This class has been designed to be concise yet packed with informative information that is often not included in other childbirth education classes with as much detail. And to be clear, this is not a “Newborn Care” class. We highly encourage you to take a class on neonatal care as well, but what we cover here is quite different. We will be explaining the physiological transitioning that occurs the moment a baby is born and how to ensure this time is spent peacefully, so that optimal bonding between parent and baby can happen undisturbed.

We cover everything you need to know:

      • Birth Plans (and why we call them Birth Preferences)
      • APGAR tests
      • The Golden Hour (and its impact on the Newborn)
      • Skin to Skin Bonding
      • After Baby Arrives: Vernix, Optimal Cord Clamping, Hats
      • Eye Ointment
      • Breast/Chest feeding
      • Colostrum
      • Placenta Delivery
      • Partner’s Role in the Birth Room
      • Shots for Baby: Vitamin K, Hepatitis B
      • Basic Newborn Tests (heel prick blood test, etc.)
      • Newborn Bathing

Once you understand what is organically happening with your baby without anyone needing to do anything, you will be more mindful to let nature take its course. This allows you and your baby the time you need to bond without interruption or separation. Not all procedures are bad, however, there is a time and a place for them to be done that won’t impede on sacred bonding time. Knowing that it’s OK to decline or delay procedures from care providers when it’s a non-emergent situation can do wonders for your baby’s long-term development.

Because you are the one who is crafting the birth of your baby, body autonomy and personal responsibility should guide the choices you make. Once this shift in your consciousness takes place, physiological transformations will follow which will continue beyond the birth and into your bonding time with your baby.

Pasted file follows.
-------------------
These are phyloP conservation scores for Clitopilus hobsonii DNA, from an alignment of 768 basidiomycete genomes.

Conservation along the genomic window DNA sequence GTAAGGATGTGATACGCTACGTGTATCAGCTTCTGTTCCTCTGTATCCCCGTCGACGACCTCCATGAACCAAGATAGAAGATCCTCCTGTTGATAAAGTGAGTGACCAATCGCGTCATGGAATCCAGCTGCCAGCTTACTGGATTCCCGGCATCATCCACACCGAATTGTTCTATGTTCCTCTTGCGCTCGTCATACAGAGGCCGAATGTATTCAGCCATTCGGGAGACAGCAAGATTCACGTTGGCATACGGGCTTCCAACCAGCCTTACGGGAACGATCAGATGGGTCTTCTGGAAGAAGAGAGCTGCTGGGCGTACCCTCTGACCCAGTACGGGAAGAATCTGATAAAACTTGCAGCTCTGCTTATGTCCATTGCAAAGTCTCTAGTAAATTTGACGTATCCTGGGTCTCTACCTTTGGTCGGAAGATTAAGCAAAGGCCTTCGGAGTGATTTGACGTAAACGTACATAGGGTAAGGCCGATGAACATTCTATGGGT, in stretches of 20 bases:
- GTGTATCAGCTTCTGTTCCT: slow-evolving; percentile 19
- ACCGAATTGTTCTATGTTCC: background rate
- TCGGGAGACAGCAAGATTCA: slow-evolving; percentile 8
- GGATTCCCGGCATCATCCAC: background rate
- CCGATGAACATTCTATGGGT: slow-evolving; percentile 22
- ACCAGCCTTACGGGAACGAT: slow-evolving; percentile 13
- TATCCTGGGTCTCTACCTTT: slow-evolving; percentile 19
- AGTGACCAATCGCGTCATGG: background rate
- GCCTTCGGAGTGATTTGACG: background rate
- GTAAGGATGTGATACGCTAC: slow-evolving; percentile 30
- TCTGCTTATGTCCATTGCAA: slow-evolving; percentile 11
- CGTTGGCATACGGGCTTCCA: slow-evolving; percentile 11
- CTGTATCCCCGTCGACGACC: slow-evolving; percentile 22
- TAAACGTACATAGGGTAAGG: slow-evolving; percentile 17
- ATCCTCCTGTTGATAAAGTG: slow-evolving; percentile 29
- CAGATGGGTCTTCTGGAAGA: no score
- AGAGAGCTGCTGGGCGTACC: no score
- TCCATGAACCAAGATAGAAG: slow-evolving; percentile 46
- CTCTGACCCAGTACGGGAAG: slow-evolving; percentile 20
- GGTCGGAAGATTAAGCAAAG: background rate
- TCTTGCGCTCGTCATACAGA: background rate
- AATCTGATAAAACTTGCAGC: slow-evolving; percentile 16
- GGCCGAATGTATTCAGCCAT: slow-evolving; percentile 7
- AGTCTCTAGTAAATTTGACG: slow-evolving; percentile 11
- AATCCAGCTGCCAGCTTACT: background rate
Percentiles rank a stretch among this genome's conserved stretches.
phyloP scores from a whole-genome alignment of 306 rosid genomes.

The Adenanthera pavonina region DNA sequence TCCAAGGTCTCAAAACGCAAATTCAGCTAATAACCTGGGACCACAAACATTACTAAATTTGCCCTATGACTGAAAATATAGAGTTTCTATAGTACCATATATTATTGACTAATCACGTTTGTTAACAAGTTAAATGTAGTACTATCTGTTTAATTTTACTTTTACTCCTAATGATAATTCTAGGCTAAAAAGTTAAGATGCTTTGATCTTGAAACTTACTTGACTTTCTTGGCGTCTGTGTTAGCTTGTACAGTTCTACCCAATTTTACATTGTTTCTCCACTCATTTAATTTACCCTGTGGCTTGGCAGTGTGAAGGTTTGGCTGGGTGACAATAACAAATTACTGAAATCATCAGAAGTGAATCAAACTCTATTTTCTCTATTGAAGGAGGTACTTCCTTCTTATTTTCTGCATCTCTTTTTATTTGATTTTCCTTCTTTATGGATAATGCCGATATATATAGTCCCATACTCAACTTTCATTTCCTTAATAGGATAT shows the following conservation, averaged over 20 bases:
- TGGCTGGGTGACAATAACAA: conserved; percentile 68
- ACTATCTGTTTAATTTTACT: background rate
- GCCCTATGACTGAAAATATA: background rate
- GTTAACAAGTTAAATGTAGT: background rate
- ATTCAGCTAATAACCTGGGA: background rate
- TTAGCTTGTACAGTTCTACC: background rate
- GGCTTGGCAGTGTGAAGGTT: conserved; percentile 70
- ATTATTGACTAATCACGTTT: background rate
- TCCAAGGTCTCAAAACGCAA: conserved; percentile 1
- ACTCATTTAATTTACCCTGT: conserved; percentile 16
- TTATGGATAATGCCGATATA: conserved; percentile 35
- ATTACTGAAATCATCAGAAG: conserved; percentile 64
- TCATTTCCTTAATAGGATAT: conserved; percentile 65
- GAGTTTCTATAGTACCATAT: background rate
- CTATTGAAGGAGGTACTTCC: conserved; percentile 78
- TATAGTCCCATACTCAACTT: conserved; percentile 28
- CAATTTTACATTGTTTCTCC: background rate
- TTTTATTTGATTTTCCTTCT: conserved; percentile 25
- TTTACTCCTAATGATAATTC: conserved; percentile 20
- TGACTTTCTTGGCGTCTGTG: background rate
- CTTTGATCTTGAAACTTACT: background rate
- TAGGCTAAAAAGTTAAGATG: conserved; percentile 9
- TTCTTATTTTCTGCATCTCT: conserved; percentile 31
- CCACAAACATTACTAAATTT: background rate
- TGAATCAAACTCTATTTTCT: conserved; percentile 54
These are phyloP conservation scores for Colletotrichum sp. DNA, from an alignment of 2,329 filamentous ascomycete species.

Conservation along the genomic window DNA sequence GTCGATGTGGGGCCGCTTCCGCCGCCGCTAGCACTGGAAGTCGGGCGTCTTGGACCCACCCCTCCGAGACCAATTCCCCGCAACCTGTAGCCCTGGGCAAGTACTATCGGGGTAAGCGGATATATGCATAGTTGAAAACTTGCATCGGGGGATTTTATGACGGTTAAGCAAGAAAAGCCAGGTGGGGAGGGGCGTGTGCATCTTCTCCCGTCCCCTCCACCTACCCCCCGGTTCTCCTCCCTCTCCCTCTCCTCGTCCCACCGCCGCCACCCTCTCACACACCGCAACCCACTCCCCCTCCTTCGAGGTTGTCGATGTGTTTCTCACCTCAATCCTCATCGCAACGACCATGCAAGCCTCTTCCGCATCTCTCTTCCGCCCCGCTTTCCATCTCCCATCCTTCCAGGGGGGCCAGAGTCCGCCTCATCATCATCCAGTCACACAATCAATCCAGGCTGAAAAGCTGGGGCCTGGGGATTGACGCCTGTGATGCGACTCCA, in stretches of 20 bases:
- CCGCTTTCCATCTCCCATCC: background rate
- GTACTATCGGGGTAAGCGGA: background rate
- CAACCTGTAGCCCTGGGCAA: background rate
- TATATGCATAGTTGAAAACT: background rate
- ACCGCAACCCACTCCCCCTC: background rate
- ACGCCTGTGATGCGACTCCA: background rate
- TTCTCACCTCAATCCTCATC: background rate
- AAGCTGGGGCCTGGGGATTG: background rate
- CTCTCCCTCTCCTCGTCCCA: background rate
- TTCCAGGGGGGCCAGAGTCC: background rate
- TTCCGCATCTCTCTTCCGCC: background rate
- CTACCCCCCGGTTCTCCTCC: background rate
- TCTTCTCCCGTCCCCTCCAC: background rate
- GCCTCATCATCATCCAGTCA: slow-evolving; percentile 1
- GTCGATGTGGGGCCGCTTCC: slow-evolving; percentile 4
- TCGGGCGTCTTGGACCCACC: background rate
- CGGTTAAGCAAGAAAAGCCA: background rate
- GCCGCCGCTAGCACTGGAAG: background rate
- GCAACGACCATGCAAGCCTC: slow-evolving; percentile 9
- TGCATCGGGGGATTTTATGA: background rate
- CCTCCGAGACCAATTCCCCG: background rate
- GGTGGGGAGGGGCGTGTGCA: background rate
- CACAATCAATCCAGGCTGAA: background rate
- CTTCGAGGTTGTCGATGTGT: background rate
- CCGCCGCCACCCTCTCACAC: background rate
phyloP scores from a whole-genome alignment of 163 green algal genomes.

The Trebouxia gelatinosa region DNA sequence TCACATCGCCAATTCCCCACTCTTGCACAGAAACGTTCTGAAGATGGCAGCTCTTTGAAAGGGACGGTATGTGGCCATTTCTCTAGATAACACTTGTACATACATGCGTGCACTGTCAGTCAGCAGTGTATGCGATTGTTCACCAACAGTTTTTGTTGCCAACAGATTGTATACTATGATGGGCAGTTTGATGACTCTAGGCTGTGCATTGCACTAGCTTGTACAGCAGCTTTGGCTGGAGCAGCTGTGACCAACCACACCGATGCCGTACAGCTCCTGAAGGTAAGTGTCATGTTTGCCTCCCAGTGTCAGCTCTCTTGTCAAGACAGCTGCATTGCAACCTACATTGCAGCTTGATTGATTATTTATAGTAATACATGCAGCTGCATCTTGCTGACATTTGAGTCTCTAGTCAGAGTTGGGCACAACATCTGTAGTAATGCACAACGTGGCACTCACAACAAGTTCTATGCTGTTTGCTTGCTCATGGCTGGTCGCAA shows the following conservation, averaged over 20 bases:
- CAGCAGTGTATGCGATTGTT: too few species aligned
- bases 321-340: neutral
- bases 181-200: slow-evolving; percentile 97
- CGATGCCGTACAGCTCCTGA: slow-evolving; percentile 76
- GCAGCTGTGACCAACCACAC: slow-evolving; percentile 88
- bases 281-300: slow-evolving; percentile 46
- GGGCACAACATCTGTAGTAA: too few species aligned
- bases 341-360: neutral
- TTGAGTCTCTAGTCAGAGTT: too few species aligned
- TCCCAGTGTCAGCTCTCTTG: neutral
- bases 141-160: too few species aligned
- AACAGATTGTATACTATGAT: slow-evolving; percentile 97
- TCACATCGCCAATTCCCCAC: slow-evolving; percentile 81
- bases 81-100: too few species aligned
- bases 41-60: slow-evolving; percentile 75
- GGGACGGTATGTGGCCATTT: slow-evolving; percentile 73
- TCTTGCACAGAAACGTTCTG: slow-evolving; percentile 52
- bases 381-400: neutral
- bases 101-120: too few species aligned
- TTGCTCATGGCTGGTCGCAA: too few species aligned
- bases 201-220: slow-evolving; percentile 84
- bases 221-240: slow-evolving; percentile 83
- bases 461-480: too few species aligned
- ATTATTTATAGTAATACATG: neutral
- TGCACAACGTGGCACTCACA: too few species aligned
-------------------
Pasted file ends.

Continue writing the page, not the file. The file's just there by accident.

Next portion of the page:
But you may still be wondering whether taking a newborn procedures class is right for you…

Didn’t I already learn everything I needed to know in my childbirth education classes?

Not necessarily. Hospital-sponsored classes will not contain the information the BEC’s Newborn Procedures class has. That’s because the latest neonatal research doesn’t support the practices still taking place within most labor and delivery rooms across the country. You should have all the knowledge and make your own informed decisions ahead of time.

Shouldn’t my care providers already know what’s best for my baby—why question them?

While we would never want to depict care providers within the obstetrics/gynecology disciplines to not have the best interests of you or your baby at heart, we are aware of the reality that exists within our country’s healthcare system. Change within these institutions comes slowly. We are encouraged that practices like immediate skin-to-skin and delayed cord clamping have become more commonplace, however, many more procedures need to be reexamined to align to evidence-based data. Many care providers are aware of this but have a difficult time implementing these changes within large medical care bureaucracies.

What if I don’t have the time or money to spend on another class?

We are committed to getting this important information into the hands of families and have kept the cost low with that in mind. And when you consider how valuable this knowledge is, it’s hard to put a price on it.

Understanding What Happens Immediately After Birth Can Have Long-Term Impact On You And Your Baby

Once you click the link below and register on MemberVault, you will have immediate access to the course. We have developed it as a recorded PowerPoint presentation narrated by Care Messer, the founder of the Birth Education Center. In addition to the online course, you will also receive a printable copy for note-taking that can also be opened on an iPad or tablet and several additional resource pages.

Questions? Feel free to Contact Us.

Go to Newborn Procedures ($47)


All group classes are held online with everyone’s cameras on to cultivate the intimacy between families.

We have no date yet for returning to in-person group classes.